When shopping for high jewellery, high-net worth clients want the speed and convenience of a digital transaction combined with reassurance from a trusted advisor, insists Milton Pedraza, CEO of the New York City-based Luxury Institute.

Ring from Nadia Morgenthaler. Photo: Courtesy.

“When it comes to a high value, high complexity and high-risk purchase, whether it’s emotional or financial risk, you’ll want a human being along,” he says. “The human connection injects the expertise and human intelligence drives the relationship. But it’s still a very nascent concept and very contrary to the digital concepts we’ve grown up with.”

At EIP Privé, the trusted advisor role is fulfilled by dedicated personal shoppers who can coordinate private viewings along with a battery of personalised services, including customisation and bespoke orders and sourcing of rare gems.

“Aside from what is on the site, our personal shopping team is able to source any piece from the participating ateliers around the world, and can go above and beyond what is shown in EIP Privé,” von der Goltz adds.

Other luxury websites have rolled out similar initiatives to target their top-tier buyers.

At Farfetch, for example, the company's Private Client loyalty programme includes “access to Fashion Concierge, a service that sources products that are not found on our platform,” says chief customer officer Stephanie Phair.

“Our Fashion Concierge team is able to source globally for exclusive, sold-out items and work with luxury brands around the world to track down items for clients, wherever in the world they may be. Clients simply connect with our team and let them know what piece they are looking for and our team of amazing stylists take care of the rest, sourcing the item from wherever it is in the world.”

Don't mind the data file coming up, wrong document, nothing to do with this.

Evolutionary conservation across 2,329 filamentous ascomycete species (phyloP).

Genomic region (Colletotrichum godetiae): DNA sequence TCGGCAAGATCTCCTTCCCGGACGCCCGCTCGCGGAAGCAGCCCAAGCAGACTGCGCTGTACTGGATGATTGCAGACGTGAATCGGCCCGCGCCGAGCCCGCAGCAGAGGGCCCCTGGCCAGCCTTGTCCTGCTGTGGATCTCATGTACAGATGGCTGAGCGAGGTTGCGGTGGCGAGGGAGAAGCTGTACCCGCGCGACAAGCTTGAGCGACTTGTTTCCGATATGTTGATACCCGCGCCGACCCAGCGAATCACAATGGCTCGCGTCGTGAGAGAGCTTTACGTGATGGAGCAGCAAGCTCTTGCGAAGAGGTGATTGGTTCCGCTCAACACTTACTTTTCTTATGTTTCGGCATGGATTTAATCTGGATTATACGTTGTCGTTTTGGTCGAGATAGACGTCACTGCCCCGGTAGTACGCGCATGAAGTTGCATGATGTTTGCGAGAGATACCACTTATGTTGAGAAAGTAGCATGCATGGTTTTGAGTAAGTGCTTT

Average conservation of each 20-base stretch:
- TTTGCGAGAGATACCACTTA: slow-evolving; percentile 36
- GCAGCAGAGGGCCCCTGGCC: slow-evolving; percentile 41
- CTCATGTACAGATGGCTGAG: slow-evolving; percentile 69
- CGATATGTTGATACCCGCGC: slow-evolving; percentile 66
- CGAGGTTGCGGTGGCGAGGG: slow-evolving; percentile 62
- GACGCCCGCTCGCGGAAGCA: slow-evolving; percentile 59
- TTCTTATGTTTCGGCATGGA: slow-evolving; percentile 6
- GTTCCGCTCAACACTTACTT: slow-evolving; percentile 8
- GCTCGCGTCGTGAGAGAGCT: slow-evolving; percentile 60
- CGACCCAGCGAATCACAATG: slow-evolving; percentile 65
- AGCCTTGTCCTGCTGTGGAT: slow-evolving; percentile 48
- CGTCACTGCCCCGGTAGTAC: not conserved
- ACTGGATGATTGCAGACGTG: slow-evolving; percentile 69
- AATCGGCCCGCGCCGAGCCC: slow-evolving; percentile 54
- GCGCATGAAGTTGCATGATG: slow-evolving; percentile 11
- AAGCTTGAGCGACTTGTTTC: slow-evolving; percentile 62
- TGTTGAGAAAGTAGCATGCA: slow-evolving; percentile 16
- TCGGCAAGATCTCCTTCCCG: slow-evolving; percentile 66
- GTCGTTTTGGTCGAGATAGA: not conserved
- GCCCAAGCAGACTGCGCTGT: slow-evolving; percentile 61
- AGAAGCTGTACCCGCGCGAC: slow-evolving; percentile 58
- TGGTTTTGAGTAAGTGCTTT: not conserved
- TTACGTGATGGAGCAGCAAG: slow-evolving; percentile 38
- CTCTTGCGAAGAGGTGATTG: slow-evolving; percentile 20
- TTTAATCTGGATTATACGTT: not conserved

Like Net-a-Porter, Farfetch has embraced the idea that wealthy shoppers desire and appreciate a person to guide them through the online buying experience, speak to them on the phone and/or meet in person.

“We use technology to enhance the retail experience for our very special private clients but behind every interaction and sale is a real person, an experienced stylist helping their client source longed-for items,” Phair says. “We offer our best customers unrivalled access to events with luxury brands. We give our clients a choice on how they prefer to engage with us. Our stylists and concierge team are happy to communicate via online channels such as email and WhatsApp or meeting the client in person.” 

For all the hard-earned lessons luxury jewellers have learned about what constitutes success in the era of omnichannel retailing, perhaps the biggest takeaway is that shopping for jewellery at this level must involve a tangible experience.

“One can rarely capture the beauty or exquisite nature of diamonds and jewellery unless you have the opportunity to experience it firsthand,” Hubjer says. “To turn it, to allow the light to catch reflections at different angles, to admire the craftsmanship. This is authenticity. I have literally seen clients shake when they hold one of our pieces. That’s so much fun, and not to be missed. It makes us smile and this is what makes our job so very beautiful and interesting.”


About the author

Victoria Gomelsky

Editor-in-Chief , JCK

Victoria Gomelsky is editor in chief of JCK, a 147-year-old jewelry trade publication based in New York City. Her freelance work has appeared in The New York Times, WSJ Magazine, Robb Report and The Hollywood Reporter. She divides her time between New York City and Los Angeles.